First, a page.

I didn't go out.
I only knew about the wind because the downstairs neighbors' satellite dish cable was tapping incessantly on my window.
Thousands lost power, trucks flipped, people were blown down the streets, and at least two people died during the storm that affected areas from New Jersey to New Hampshire.
I didn't go out. I learned about all that from the Associated Press.
I am on vacation and I am sleeping a lot.
Yesterday, I surfed the web and answered emails and watched "Little Bear" and "Franklin" and listened to Tony Visconti's "Inventory" and played with plastic food and stuffed animals and had coffee with our neighbor and ate three meals and watched Burton Albion lose to Manchester United.
There was so much to do, so I didn't get out.
But I knew it was windy.
I love weather.
But I didn't go out in it yesterday.
High Winds in Northeast Blamed in 2 Deaths
By JIM FITZGERALD, Associated Press Writer
Wed Jan 18, 8:40 PM ET
High winds knocked out power to hundreds of thousands of customers in the Northeast on Wednesday and wreaked havoc for commuters, blowing trees across railroad tracks, overturning tractor-trailers, and making for wild ferry rides.
More than 440,000 homes and businesses lost power, and several airports reported delays of two hours or more. The wind was blamed for at least two deaths when trees fell on cars.
Authorities said a 52-year-old man was killed just north of New York City as he was pulling out of his driveway to go to work, and an 80-year-old Massachusetts woman was killed on Cape Cod as she drove on a road.
Power failures were reported in Connecticut, Massachusetts, New Jersey, the Philadelphia area, New York, Rhode Island, New Hampshire and Maine.
Some customers had their electricity back within hours, while others were told that wind damage to utility poles and wires was so extensive that repairs might take days.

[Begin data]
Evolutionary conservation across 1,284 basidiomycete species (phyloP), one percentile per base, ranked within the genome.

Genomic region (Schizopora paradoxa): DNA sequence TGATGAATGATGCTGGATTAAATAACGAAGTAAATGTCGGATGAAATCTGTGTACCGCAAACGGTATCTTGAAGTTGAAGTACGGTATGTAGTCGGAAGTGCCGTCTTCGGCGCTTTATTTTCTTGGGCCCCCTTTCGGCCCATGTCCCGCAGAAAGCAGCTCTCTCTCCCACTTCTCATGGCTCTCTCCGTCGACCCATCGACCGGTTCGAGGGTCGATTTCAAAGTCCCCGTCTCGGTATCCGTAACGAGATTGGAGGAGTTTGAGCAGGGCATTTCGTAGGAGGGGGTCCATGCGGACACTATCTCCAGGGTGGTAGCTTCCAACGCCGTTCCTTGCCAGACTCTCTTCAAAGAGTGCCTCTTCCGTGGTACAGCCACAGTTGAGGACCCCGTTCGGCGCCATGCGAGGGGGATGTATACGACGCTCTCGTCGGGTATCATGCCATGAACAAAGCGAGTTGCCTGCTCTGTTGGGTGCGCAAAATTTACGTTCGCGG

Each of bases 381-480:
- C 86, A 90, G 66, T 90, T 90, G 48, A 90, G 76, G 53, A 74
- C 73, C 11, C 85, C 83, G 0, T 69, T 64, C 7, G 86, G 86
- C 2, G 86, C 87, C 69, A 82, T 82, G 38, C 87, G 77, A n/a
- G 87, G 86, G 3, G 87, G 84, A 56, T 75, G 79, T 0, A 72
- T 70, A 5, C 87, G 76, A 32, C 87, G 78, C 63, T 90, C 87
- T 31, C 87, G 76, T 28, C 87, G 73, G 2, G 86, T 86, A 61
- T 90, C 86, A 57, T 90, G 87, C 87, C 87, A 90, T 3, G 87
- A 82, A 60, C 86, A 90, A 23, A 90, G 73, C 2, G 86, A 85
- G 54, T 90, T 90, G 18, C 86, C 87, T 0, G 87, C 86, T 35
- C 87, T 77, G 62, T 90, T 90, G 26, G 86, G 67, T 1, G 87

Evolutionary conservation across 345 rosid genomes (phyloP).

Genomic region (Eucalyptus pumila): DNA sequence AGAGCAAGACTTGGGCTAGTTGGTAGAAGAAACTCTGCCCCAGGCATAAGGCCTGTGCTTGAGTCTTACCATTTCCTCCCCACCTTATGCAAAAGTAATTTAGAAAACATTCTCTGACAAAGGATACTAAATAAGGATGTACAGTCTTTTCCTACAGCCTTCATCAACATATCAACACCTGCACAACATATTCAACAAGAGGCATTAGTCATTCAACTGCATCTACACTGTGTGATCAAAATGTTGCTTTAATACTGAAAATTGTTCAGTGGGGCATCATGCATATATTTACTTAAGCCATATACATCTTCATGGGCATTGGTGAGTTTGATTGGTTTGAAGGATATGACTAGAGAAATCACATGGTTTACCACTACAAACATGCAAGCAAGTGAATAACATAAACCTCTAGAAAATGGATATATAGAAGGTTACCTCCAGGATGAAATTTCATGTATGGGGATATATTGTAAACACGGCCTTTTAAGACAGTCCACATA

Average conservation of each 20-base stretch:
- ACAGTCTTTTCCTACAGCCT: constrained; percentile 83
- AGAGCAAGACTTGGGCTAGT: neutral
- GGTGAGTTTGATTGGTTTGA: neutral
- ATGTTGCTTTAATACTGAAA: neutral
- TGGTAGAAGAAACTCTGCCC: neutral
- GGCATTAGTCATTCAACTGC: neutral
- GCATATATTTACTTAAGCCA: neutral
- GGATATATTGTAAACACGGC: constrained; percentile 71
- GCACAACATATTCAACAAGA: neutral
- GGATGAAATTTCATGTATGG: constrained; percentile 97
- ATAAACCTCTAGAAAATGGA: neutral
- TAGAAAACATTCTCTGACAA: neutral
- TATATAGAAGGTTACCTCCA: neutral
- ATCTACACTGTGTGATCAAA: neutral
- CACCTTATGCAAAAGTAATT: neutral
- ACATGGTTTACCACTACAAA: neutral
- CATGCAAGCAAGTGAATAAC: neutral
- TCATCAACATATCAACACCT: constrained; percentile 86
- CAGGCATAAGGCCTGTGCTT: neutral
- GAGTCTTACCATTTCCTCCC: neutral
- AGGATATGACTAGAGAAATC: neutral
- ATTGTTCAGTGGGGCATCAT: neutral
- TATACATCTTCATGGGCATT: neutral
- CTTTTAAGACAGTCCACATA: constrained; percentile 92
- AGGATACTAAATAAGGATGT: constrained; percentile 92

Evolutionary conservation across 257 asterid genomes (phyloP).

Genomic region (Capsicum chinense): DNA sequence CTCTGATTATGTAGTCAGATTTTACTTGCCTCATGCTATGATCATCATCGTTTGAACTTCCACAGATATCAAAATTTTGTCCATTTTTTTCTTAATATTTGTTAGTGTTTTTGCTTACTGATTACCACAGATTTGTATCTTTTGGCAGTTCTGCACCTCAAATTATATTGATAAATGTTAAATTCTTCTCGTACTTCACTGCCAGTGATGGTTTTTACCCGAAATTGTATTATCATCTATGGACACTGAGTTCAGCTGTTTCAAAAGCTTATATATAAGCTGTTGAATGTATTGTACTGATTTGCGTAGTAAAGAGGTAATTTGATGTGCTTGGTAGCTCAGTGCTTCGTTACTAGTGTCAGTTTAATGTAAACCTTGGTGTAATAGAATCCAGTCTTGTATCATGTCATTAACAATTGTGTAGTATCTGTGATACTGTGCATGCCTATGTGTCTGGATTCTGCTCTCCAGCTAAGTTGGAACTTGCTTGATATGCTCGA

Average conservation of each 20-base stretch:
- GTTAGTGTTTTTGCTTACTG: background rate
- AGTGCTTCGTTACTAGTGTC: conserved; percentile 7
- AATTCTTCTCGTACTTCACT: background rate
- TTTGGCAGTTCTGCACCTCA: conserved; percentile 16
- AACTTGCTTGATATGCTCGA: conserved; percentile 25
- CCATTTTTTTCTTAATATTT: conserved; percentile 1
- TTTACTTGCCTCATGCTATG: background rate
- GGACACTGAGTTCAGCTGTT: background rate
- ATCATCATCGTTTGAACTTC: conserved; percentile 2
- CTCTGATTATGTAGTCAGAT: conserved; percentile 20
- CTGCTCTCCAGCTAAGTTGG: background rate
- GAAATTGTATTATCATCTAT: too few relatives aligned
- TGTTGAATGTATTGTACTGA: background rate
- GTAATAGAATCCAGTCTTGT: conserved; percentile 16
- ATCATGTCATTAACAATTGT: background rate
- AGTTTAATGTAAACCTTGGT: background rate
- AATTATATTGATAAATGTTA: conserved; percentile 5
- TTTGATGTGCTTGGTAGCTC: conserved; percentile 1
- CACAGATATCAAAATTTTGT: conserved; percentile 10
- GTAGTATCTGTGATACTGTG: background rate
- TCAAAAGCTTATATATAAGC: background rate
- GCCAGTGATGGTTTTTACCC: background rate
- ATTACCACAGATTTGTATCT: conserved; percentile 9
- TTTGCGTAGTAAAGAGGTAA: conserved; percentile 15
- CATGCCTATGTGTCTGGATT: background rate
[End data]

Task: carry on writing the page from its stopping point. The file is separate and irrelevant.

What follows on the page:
In Maryland, a storm-caused power-outage forced NASA to scrub its launch Wednesday of an unmanned spacecraft on a voyage to Pluto. The power went out at the Maryland lab that is managing operations for the mission.
Gusts exceeded 60 mph around the Boston area early Wednesday afternoon, including an 85 mph gust at an observatory in Milton, south of Boston.
Louise Donase was stuck in traffic on New York's Tappan Zee Bridge, watching as gusts of wind tore the mudflaps from the trucks around her. Then the green tractor-trailer on her right was blown over, right onto her brand new Honda.
"The noise was deafening," she said in an interview at her desk in White Plains, where she works for the Westchester County technology department.
"It came over right onto my car and the SUV in front of me. ... I was afraid the truck would ignite."
Another tractor-trailer flipped on the George Washington Bridge, which connects New Jersey and New York. A fallen tree blocked commuter train traffic between Connecticut to New York's Grand Central Terminal.
And out in the bay, a New York Waterway ferry running from New Jersey to Manhattan met some high seas that reached the passenger deck and prompted a rush for the life preservers.
At Boston's Logan International Airport, incoming flights were delayed more than 2 1/2 hours by the weather at midafternoon, according to the Federal Aviation Administration.
Earlier in the day, departures were delayed an average of one hour and 39 minutes at Newark International Airport and 56 minutes at New York's La Guardia Airport, where winds were gusting at 59 mph, the Port Authority said.
Dick Mac Recommends: